As I was driving to work earlier this week, I was asking God—again—to show me the way out of this temptation. I was telling Him that I want His plan more than I want the immediate gratification of having someone—anyone—now. I was telling Him that I do not want to short-change His plans for my life. In an instant, without any fanfare or even any gentle whispers, a quiet peace came over me. The temptation faded. My mindset changed. I have a new friend, but nothing more. And I am good with that.

Temptation has been defeated…for now.

Through God’s Eyes

“But Mom,” my son muttered as the tears began to run down his cheeks, “Blake has never made a B. Cassie has never made a B. I don’t want to be the only one who has a B on my report card.”

I am beginning to think that I am not going to survive pre-algebra this year. Every evening, my son and I sit down after dinner and begin to work on his homework. He has never struggled in a class, but for some reason he is having a difficult time this year. While many would be satisfied with a B+, he desperately wants that A. I admire his desire for perfection, his drive, his motivation, but I don’t want him so focused on a letter. I want him focused on learning.

And, I certainly don’t want him to get caught in the comparison trap.

Yes, I have three brilliant children. My oldest is a freshman, and no one has yet to make anything less than an A on his or her report cards. My children strive to be the best. They give their all. They are looking to their future. They have goals, and they strive to meet them.

I know my kids are capable of making straight A’s, but my goal is not perfection. My request is that they give 100%…and as long as they are doing their best, I’m happy. But, my middle child has reached a mountain called pre-algebra. It’s not that he isn’t capable. It’s not that it’s too hard. It’s not that he doesn’t understand. For some reason, he’s not being reached in class. He’s coming home completely confused, and we have to teach him step-by-step every evening how to solve the equations. It’s forcing me to go back some 20 years and dust off my algebra skills! And, they don’t have textbooks! So, for a visual learner (and a rusty mom), it’s been a challenge.

And now, nine weeks into school, he’s lost his confidence. He’s staring at a block test that will determine whether he makes an A or a B. And, he’s psyched himself out. He’s failing to look at how far he’s come, how much he’s learned. He’s looking at a grade instead of focusing on the joy of learning and growing. And, he’s focused on what his siblings have achieved and comparing himself to them.

And that’s a dangerous place to be.

As we talked through the tears last night, I reminded him of all the gifts and talents he has. I reminded him that this grade does not have anything to do with his value or his worth. I reminded him that his brother did not even take pre-algebra at his age (it wasn’t offered). I reminded him that his brother struggled to keep an A when he did take it. I reminded him that his uncle (my brother who he idolizes) was not a straight A student but is now a successful dentist. I reminded him that this grade doesn’t even count toward his high school transcript. We talked and we prayed and we talked some more.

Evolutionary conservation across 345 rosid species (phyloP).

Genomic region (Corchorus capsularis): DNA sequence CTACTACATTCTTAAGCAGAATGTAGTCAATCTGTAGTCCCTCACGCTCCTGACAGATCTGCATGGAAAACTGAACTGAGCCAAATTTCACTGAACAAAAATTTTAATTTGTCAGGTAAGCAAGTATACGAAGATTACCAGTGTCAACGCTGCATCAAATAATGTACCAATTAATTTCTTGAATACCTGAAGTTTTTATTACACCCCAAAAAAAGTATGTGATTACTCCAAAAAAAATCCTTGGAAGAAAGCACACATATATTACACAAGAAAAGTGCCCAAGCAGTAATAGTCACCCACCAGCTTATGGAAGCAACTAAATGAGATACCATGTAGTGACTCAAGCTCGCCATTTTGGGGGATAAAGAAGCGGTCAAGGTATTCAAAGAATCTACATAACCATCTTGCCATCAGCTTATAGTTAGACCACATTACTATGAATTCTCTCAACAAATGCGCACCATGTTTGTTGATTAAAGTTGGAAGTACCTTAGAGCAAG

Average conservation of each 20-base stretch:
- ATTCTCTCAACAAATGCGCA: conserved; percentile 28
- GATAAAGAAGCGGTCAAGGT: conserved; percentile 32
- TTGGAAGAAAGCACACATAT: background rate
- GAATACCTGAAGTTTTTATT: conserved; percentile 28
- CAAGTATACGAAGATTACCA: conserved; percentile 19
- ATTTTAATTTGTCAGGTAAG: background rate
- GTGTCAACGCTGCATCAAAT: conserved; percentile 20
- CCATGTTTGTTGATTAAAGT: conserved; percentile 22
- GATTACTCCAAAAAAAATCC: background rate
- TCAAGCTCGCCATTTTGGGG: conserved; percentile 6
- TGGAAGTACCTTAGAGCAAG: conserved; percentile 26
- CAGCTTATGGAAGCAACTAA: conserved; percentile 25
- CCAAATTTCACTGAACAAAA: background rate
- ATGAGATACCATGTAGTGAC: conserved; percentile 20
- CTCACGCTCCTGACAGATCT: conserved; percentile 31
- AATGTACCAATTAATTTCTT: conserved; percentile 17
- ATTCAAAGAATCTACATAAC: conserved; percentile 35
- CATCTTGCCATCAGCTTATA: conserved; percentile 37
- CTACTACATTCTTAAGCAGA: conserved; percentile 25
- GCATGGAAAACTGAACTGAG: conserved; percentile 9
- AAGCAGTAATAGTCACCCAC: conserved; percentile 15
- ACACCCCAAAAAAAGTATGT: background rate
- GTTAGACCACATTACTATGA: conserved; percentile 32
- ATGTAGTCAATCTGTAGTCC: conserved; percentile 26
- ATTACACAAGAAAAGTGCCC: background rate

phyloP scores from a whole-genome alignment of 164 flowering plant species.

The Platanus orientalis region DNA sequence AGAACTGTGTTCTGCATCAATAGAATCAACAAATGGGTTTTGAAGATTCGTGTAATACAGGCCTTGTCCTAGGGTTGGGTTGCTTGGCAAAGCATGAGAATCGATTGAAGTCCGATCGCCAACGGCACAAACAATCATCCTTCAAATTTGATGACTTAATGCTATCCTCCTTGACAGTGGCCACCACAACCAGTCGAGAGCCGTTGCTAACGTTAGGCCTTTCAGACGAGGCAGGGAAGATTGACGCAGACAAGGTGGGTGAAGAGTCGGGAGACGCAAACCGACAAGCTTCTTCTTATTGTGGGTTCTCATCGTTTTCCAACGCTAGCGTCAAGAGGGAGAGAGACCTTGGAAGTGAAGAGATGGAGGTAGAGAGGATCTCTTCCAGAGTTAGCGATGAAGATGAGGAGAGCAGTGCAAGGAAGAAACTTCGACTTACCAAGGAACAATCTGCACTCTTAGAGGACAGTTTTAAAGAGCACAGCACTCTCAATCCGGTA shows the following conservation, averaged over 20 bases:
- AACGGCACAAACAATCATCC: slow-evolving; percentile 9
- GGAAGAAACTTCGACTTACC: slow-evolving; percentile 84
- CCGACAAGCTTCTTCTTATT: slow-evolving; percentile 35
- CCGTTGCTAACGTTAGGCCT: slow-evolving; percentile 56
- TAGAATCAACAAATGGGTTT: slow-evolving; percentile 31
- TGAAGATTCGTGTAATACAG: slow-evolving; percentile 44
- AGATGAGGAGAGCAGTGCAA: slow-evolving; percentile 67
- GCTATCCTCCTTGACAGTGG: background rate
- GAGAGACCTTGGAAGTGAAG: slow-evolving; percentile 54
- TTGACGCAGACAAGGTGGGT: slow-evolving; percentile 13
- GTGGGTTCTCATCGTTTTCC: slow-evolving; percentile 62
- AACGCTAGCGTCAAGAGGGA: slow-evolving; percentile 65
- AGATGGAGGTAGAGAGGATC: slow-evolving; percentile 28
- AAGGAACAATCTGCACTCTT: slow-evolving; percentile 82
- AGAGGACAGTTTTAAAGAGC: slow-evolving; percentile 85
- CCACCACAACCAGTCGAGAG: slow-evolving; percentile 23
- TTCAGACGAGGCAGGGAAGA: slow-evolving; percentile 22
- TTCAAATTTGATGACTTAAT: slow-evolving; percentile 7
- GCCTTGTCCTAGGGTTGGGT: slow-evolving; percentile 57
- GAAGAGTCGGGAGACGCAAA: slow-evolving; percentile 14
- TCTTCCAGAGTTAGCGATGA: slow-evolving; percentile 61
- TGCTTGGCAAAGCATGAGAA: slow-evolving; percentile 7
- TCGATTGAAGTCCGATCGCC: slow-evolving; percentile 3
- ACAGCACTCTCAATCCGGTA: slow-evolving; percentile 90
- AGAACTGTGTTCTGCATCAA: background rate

But, the sense of failure and fear welling up inside of him has been overwhelming. When I dropped him off at school for his test and drove away, I couldn’t contain my own tears. The pain of watching your child hurt is almost unbearable at times.

I rallied my prayer warriors around him. We pray for his peace. We pray for his ability to recall the information he has so diligently studied. We pray for success. And, I pray for the ability to accept a B if that is what happens.

He will survive. We will survive. And we will learn and grow. After all, failure (if you can call a “B” failure) is a great teacher if we let it be. We must simply adopt God’s perspective, see things from his view.

As I contemplate this situation, I am reminded of the Apostle Paul. Just this morning I was reading the account of his conversion on the Road to Damascus (Acts 9). Saul (as he was known before his conversion) was out persecuting the Christians, standing by approving of the stoning of Stephen. He was actively looking for Christians to kill! And, in an instant, God’s light shone around him. He immediately repented and turned his life over to Christ.

Suddenly, the man who had been murdering Christians was preaching the name of Christ! Of course, the Christians were leery of him. It took the voice of God to reassure them. But, what I found interesting was this phrase:

But the Lord said to Ananias, “Go! This man is my chosen instrument to proclaim my name to the Gentiles and their kings and to the people of Israel. I will show him how much he must suffer for my name.” Acts 9:15-16

Don’t you think that Paul could have felt so unworthy of serving God? Don’t you think he could have chosen to live in his past, to wallow in self-pity for his poor choices? Don’t you think God knew all about his past—even before it was his past? Don’t you think God saw him standing by as Stephen was stoned to death?

And yet, Paul was God’s chosen instrument.